For a normal person, a $1 million base salary plus potential to make $100 million over the next five years would be a lot of money, but for Marissa Mayer, who already made her fortune as one of the first 20 employees of Google, it's just some more money. To lure Mayer away from shiny Google to tarnished Yahoo, Yahoo had to offer her that lavish compensation, people say. Even if the company's stock sinks she will get the $1 million each year and then some; if the stock stays level she can still rake in another $45 million over the next five years. But it was a financial security Mayer presumably doesn't need. Mayer has already been through the Google IPO, and while there are no numbers on how much stock she received in Google's SEC filings — because she wasn't a top executive at the company, another widely cited reason for why she moved to Yahoo — but she is presumed to already be worth hundreds of millions of dollars.
Reuters estimates her net worth at around $300 million but doesn't say where it got that information. Business Insider uses the same number. Even without an exact number, from her lavish lifestyle we can infer she has a lot. She lives in a $5 million penthouse atop the San Francisco Four Seasons Hotel, according to the New York Times's Laura M. Holson.When she's not there, she weekends in Vail. She wears Vogue-approved clothing. The "turquoise-fringed Manolos and an Alberta Ferretti dress 'in every color of the rainbow,'" the Vogue profile mentions cost in the multiple thousands range, alone. She once paid $60,000 at a charity auction to eat with designer Oscar de La Renta. She likes and can afford the finer things.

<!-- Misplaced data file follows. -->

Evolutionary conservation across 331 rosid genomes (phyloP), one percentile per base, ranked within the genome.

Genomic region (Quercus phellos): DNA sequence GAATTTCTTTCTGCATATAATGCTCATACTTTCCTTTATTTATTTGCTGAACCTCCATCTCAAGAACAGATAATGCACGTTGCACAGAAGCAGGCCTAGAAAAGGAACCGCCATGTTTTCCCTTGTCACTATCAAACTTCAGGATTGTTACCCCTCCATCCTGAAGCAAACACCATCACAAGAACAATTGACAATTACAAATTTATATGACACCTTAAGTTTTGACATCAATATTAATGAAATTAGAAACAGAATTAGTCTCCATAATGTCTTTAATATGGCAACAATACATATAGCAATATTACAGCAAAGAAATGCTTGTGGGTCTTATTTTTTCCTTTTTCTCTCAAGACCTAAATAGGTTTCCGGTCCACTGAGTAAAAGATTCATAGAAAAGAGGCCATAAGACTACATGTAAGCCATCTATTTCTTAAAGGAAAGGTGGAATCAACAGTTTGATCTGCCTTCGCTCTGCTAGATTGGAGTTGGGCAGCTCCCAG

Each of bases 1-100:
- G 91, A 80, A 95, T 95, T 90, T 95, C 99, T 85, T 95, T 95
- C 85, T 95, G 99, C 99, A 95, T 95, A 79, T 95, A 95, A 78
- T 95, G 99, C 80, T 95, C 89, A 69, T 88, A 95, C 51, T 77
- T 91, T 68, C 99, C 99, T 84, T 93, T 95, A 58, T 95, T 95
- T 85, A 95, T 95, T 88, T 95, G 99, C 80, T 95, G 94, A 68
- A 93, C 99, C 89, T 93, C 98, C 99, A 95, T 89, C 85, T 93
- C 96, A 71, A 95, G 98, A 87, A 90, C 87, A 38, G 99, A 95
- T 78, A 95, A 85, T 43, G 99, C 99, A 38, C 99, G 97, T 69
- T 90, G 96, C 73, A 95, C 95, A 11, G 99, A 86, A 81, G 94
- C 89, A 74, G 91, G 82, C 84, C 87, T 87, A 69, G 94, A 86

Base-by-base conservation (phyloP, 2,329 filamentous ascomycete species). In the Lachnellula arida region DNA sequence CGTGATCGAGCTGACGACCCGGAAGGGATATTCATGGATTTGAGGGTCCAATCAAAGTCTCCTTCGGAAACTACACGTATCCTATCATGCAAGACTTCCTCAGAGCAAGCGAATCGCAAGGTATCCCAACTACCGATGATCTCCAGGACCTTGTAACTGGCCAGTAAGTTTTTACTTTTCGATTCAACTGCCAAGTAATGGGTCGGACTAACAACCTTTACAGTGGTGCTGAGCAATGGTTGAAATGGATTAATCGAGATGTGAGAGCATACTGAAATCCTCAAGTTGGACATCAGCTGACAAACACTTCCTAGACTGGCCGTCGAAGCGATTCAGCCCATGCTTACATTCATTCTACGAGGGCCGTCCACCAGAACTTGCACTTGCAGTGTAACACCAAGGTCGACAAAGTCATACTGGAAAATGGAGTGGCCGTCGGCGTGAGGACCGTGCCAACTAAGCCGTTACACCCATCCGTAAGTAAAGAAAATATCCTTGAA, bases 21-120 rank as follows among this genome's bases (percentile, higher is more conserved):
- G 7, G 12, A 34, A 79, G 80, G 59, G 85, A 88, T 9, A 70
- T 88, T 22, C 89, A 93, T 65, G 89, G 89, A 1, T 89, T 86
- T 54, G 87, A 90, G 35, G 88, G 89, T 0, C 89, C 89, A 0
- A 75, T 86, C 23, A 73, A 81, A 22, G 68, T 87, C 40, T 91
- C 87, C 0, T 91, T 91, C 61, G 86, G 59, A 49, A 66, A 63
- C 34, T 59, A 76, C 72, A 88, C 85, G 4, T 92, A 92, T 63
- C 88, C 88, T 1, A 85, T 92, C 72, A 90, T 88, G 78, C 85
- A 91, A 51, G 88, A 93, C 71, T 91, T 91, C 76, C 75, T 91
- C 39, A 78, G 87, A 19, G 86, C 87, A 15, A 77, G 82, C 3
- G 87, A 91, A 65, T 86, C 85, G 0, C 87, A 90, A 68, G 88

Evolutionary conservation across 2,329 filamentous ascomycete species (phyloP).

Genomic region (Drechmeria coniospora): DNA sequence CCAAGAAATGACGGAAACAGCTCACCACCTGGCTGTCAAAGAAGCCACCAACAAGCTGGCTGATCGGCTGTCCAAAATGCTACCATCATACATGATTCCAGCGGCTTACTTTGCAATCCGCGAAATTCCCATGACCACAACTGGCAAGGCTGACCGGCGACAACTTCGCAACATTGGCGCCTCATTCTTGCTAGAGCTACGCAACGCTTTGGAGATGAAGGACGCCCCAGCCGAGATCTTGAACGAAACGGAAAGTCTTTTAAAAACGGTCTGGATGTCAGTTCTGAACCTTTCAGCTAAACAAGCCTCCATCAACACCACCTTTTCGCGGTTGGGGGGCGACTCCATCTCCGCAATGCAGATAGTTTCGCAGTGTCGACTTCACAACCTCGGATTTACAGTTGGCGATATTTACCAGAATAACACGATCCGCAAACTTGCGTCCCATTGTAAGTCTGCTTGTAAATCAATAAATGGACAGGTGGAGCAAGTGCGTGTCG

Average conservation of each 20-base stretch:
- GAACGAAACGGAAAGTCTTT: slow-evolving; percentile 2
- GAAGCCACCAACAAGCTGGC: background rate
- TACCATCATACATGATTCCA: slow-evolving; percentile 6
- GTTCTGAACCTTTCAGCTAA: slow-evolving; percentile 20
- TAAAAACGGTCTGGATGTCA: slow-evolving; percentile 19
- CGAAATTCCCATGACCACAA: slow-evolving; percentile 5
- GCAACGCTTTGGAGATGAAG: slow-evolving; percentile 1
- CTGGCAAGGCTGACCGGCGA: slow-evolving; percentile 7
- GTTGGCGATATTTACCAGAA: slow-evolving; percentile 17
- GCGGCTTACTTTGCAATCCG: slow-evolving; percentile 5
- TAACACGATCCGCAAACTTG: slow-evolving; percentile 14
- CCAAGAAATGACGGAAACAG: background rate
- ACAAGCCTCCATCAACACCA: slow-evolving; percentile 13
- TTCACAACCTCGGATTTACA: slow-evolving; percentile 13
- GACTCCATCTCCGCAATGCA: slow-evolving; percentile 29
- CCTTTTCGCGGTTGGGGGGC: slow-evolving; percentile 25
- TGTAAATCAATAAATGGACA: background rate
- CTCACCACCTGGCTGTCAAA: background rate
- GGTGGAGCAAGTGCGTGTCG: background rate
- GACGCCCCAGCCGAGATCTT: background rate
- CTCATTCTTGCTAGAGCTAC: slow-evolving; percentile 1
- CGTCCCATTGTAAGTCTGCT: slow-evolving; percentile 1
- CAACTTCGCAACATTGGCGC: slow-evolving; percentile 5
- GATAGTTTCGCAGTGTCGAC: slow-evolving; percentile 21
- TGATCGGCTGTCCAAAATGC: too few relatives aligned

Yet, to get her to hop on the sinking ship, Yahoo had make an offer that would get the attention of a someone who is already really, really rich. Unlike many other tech CEOs, like Mark Zuckerberg and HP's Meg Whitman who take $1 pay checks, Mayer gets $1 million just for showing up. The move isolates Mayer from Yahoo's previous failings. If she turns the company around, she stands to make a lot. If not, she still gets what you and I would consider a lot. That, said, she still has incentives to stay the full five years and push Yahoo's stock up -- it only gets bigger. With that in mind, after yesterdays reported 4 percent drop in profit and 1 percent dip in revenue, reading her first memo via AllThingsD's Kara Swisher, we get a sense that Mayer wants to keep the troops moving as she figures things out. Here's the key paragraph:
The company has been through a lot of change in the past few months, leaving many open questions around strategy and how to move forward. I am sensitive to this. While I have some ideas, I need to develop a more informed perspective before making strategy or direction changes. In the meantime, please do not stop. You are doing important work. Please don’t stop. If you have questions or concerns about whether to continue or not, please ask. However, with the exception of a few things that might heavily constrain us in the future, the answer is most likely: “Yes, keep moving.”
Even if the Yahoos "keep moving" in the wrong direction, Mayer can still afford those Manolos. Then again, if pushes things in the right direction, she can get even more Manolos.
This article is from the archive of our partner The Wire.
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